Detroit World Outreach Church for sale after missing payment after bankruptcy
Its magnitude can be a blessing or a curse, Skubik said.
“It has a lot of advantages because of its size, but you also need a community of at least 1,000, but more likely 1,500 to 2,000 people to be able to afford to operate and use the building as it is of scale and it there’s only a limited number of churches that have congregations that big, or Islamic organizations, or whatever beliefs,” Skubik said, noting that the buildings are turnkey.
“The property has been valued at over $7 million. It could be purchased with all audio visual facilities.”
2017, The Detroit News reported that internal strife plagued the church following the death of its leader, Bishop Benjamin Gilbert, on February 28, 2017. Gilbert’s widow, Charisse, laid claim to the church — which the Detroit News described as leaders who “believe wealth is God’s reward” — and its assets.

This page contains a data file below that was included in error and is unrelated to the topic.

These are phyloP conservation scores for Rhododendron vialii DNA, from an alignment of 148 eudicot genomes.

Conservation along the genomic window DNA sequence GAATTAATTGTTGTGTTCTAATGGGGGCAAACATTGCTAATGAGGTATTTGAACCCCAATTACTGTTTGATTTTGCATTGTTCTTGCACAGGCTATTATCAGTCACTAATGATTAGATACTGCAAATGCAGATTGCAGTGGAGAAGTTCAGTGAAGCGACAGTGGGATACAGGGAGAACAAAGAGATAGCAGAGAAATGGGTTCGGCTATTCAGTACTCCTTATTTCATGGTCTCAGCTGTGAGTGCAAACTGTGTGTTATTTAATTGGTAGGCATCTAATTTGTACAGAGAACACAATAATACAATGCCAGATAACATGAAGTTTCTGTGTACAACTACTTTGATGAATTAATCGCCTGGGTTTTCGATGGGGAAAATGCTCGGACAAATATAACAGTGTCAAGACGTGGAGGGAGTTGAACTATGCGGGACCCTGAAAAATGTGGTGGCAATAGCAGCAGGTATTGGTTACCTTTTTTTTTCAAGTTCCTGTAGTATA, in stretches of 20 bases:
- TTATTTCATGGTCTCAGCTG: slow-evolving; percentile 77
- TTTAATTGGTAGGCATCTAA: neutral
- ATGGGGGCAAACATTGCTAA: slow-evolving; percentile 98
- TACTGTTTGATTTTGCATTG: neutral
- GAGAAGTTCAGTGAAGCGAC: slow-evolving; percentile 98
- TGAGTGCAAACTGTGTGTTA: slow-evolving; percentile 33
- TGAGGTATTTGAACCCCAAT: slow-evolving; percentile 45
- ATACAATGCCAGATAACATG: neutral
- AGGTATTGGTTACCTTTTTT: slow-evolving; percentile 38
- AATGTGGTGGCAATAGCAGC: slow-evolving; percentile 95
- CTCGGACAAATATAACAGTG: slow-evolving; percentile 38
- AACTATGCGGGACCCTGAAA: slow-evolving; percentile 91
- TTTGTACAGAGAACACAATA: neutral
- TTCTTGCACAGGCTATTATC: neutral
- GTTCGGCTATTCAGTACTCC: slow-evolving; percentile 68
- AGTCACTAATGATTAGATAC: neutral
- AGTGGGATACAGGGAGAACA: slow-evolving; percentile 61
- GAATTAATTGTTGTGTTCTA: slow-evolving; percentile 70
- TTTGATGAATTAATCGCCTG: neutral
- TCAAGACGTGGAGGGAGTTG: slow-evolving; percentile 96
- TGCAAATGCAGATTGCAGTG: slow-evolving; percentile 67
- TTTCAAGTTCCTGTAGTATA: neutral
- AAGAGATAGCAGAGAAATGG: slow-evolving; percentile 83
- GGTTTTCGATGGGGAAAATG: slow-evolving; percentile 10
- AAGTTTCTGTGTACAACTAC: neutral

According to the 2017 report, church leaders tried to block this and prevent them from collecting Benjamin Gilbert’s $2 million life insurance policy. In May 2017, The police took Charisse Gilbert away from the church for trespassing.
“The dispute is about control and the future of the church, although money and power are always in the background,” Marvin Wilder, vice president and treasurer of the church, told the Detroit News.
The church is now led by CJ Andre and his wife, Pastor Danielle Andre. He said he assumed his current role in January 2019 and the fight for the church ended in court in 2017.
Religious institutions have struggled with declining membership in recent years, prompting some to sell their properties and seek other creative uses.
CJ Andre said Detroit World Outreach will be relocating to a slightly smaller nearby facility along the Telegraph Road corridor within six miles of its current location. The church has about 1,350 members who attend both in person and online, CJ Andre said.
“The church is full of vision, full of power and we are moving forward and continuing what we have always done and we will not stop,” he said. “A church is a group of individuals, it is not brick and mortar. It’s not a building. We will continue with the same passion we currently have and our media programs will continue unhindered. We foresee a seamless transition.”